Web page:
I know, I know.
Baseball, like any sport, is a business. Men with suits and ties and dollar signs are really all that matter in the grand scheme of its decision-making.
So it makes sense why Major League Baseball will be going with a 10-team playoff system next season. It involves more fans, more cities, more games of critical magnitude, and more dollar bills.
If you don’t know the particulars of the new system, read Jayson Stark’s ESPN.com article here.
Now, I’ll admit that this new format is quite a bit more exciting than the current system. There’s no doubt that the new one-game playoff between the two Wild Card winners of each league will be riveting, exciting-as-baseball-can-get action.
That said, I hate it.
The very best teams should be the ones playing in October. Unlike the NBA and NHL, the MLB has always been in accordance with that; the old system, in which eight of 30 teams made postseason play, was the lowest percentage of teams that made the playoffs in any of the big four leagues.
Not only was this system too hastily decided upon, leaving the scheduling a mess, it is brutally unfair to baseball’s elite. Take 2010. The New York Yankees finished a whole six games in front of the Boston Red Sox for the American League Wild Card. The Yankees also only finished one game behind the Tampa Bay Rays for the AL East crown. Had today’s silly system been in place then, the Yankees’ entire 162-game season would come down to one game against a team they were six games better than. Sure, it would be exciting. But even the worst teams in baseball win 60 games throughout the course of a season. If the Yankees weren’t able to start their ace in the one-game playoff because they used him the day before to attempt to win the AL East, they’d be left with an unfavorable matchup, since the Red Sox knew they had no chance to take the division and would have saved their ace for the playoff. Here, you can’t use the argument “the Yankees should have won the division.” The Red Sox “should have won the division” too, but in this scenario, they are in a better position than the Yankees for having lost it.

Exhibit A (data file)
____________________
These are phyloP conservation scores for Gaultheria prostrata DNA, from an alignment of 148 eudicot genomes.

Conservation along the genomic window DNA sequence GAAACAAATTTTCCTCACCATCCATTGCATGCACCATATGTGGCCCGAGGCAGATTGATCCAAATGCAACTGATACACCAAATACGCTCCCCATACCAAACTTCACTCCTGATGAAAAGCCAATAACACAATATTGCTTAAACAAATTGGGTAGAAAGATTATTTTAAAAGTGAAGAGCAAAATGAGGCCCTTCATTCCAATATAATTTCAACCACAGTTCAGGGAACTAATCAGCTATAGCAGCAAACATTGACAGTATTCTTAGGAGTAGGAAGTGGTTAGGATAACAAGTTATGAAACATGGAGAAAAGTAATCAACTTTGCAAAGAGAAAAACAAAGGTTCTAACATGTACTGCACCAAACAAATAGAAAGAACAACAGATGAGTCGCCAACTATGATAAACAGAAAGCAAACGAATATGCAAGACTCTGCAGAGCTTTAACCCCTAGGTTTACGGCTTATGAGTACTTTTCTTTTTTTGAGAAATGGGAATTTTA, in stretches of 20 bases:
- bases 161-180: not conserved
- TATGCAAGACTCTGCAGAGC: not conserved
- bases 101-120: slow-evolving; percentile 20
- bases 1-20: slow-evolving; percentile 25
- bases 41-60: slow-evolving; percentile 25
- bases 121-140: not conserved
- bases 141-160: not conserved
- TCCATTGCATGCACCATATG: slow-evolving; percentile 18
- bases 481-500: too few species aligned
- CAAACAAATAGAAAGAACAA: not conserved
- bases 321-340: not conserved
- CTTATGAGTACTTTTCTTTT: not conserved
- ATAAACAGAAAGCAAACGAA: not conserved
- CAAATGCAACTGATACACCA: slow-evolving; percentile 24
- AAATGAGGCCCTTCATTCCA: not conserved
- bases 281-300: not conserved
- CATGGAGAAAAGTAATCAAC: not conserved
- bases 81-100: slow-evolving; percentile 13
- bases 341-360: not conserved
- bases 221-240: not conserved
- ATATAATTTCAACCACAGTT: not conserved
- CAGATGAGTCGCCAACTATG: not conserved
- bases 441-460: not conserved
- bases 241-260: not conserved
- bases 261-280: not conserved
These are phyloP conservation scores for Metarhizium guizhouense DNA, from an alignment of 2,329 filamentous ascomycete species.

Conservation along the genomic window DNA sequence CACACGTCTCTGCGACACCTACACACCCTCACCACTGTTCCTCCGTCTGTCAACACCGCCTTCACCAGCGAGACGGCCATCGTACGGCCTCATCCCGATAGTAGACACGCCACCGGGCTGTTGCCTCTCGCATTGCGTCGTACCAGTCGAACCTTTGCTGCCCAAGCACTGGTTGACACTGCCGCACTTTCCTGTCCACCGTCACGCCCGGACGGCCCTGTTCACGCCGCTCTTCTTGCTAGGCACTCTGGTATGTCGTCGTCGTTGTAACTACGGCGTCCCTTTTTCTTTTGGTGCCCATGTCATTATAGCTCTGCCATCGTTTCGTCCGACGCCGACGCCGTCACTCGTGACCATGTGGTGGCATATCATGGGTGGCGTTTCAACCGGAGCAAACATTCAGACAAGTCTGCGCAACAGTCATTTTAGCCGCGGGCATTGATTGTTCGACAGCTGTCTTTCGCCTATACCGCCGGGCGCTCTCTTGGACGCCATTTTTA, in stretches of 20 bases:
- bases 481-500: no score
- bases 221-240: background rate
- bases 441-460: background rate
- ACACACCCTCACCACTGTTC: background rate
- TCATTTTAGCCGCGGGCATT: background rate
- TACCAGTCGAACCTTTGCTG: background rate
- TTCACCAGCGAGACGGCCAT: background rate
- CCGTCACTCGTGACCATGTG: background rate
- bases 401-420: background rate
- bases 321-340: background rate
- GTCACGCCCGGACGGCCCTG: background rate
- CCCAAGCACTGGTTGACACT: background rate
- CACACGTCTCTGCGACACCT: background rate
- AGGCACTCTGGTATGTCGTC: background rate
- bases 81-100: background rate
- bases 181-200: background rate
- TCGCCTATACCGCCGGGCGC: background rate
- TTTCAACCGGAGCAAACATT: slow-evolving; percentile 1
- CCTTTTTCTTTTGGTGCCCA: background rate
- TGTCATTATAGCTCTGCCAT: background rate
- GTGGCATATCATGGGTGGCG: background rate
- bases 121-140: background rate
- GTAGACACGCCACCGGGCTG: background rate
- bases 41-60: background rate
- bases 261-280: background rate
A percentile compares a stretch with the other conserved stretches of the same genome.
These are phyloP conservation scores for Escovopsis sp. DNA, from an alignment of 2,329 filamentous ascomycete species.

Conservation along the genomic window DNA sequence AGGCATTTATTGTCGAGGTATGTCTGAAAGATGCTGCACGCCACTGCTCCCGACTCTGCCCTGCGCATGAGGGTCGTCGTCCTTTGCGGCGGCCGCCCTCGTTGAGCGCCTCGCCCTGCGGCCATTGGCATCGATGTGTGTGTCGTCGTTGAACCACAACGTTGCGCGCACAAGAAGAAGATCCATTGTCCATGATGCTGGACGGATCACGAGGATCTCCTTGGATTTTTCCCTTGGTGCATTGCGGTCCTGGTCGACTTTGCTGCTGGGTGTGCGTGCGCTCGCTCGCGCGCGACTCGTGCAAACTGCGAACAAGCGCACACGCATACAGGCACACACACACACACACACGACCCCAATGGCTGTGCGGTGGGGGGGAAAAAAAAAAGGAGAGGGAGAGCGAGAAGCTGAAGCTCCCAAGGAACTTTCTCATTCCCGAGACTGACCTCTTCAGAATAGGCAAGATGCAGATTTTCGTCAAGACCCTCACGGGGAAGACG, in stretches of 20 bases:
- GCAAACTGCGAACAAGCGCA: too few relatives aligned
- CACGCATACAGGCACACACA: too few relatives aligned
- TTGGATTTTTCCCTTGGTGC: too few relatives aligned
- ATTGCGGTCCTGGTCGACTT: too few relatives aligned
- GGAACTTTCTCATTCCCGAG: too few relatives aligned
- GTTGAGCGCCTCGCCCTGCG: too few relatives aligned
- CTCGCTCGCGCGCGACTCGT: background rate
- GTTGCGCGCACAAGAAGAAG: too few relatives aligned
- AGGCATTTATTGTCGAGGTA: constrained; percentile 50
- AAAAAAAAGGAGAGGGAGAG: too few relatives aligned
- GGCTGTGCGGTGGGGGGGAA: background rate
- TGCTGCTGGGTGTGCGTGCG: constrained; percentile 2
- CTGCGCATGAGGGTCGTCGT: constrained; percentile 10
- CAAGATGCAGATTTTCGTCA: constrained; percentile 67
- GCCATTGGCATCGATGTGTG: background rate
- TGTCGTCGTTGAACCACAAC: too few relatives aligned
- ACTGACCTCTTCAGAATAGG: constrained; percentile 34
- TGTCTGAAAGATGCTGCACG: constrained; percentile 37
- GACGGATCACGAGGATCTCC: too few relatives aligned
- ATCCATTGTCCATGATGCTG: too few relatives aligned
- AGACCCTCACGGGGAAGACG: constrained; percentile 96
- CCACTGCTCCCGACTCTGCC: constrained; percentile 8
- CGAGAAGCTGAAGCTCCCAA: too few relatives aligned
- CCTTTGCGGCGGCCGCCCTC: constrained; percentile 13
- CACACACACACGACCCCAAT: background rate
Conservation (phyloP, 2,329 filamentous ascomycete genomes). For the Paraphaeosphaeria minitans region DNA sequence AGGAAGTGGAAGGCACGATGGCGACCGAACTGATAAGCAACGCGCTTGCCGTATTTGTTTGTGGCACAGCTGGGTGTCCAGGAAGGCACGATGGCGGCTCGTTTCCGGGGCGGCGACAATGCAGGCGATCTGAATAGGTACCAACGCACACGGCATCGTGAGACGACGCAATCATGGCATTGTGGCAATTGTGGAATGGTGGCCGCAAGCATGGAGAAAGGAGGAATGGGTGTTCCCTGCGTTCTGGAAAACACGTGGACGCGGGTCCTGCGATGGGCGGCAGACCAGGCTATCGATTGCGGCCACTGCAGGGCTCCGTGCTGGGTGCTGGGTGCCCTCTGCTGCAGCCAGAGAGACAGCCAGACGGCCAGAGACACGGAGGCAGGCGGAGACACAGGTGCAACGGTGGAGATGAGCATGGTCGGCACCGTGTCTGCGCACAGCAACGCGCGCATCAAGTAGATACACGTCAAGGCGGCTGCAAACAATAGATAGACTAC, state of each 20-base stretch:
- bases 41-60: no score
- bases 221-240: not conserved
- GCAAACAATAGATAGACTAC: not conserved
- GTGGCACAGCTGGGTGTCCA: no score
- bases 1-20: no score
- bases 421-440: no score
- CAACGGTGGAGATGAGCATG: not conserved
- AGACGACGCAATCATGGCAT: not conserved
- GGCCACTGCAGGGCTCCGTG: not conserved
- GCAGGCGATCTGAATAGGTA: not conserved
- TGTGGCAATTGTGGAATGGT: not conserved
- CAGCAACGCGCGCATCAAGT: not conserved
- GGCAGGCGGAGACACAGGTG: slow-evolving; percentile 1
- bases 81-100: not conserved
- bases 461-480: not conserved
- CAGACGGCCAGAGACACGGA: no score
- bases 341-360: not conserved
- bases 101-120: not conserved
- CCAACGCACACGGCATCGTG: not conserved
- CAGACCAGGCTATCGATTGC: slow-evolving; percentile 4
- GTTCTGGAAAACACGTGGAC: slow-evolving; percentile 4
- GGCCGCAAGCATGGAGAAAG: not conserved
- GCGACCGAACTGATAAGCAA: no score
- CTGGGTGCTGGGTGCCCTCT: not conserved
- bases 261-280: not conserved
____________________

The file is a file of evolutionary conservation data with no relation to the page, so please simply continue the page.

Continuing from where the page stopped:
That’s not the only reason I’m not for this system. Remember last year’s unbelievably exciting, beyond-Hollywood season finale involving the Red Sox and Rays in the AL and Cardinals and Braves in the NL? With this new playoff system, all of those games would have been pretty irrelevant. They would have only decided home field advantage for the one-game playoff. All four of those teams would have been in the playoffs, anyway.
It’s a shocker why baseball didn’t wait until 2013 to implement this system. As Stark points out time and time again in his piece, baseball is looking at a scheduling nightmare if a tiebreaker is needed for a division crown. Now, the team with the “home field advantage” has to play their first two games on the road in their Division Series, and the next three at home. I don’t know about you, but I would much rather have the option of the lower seed.
Baseball, you messed up on this one. It has good intentions for the fans, but the sport just got a lot more unfair. At least add a respectable replay system to counter this.